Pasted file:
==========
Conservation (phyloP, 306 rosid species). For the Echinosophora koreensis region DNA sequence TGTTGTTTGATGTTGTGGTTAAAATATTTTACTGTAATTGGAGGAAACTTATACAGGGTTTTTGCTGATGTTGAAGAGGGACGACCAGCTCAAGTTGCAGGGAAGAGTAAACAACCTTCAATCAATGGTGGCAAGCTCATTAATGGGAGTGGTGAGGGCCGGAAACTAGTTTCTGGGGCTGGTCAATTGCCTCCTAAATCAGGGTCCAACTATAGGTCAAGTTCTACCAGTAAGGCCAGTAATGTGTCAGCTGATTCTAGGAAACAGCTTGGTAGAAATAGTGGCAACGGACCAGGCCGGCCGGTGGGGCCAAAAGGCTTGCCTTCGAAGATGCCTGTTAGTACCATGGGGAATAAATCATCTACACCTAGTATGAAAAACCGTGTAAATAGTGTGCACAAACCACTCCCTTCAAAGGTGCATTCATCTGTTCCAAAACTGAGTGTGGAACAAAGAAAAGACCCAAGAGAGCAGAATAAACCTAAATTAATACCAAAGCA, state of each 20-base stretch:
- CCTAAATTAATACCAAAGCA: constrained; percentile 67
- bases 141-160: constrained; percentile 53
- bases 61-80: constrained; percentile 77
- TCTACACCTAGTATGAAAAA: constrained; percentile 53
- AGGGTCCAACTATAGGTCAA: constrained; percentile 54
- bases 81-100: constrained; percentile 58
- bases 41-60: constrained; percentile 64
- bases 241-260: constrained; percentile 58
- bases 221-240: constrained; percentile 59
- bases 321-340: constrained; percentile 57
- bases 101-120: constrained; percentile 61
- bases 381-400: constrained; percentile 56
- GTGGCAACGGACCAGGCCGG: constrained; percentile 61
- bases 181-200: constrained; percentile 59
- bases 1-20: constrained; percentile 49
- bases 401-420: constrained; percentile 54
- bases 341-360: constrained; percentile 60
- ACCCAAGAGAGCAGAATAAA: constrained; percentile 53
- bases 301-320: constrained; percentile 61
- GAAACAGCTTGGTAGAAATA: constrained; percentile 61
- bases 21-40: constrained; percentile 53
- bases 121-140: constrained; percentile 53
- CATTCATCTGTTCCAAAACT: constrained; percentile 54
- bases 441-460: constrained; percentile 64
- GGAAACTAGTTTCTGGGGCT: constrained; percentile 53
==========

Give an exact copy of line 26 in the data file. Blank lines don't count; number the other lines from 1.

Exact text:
- GGAAACTAGTTTCTGGGGCT: constrained; percentile 53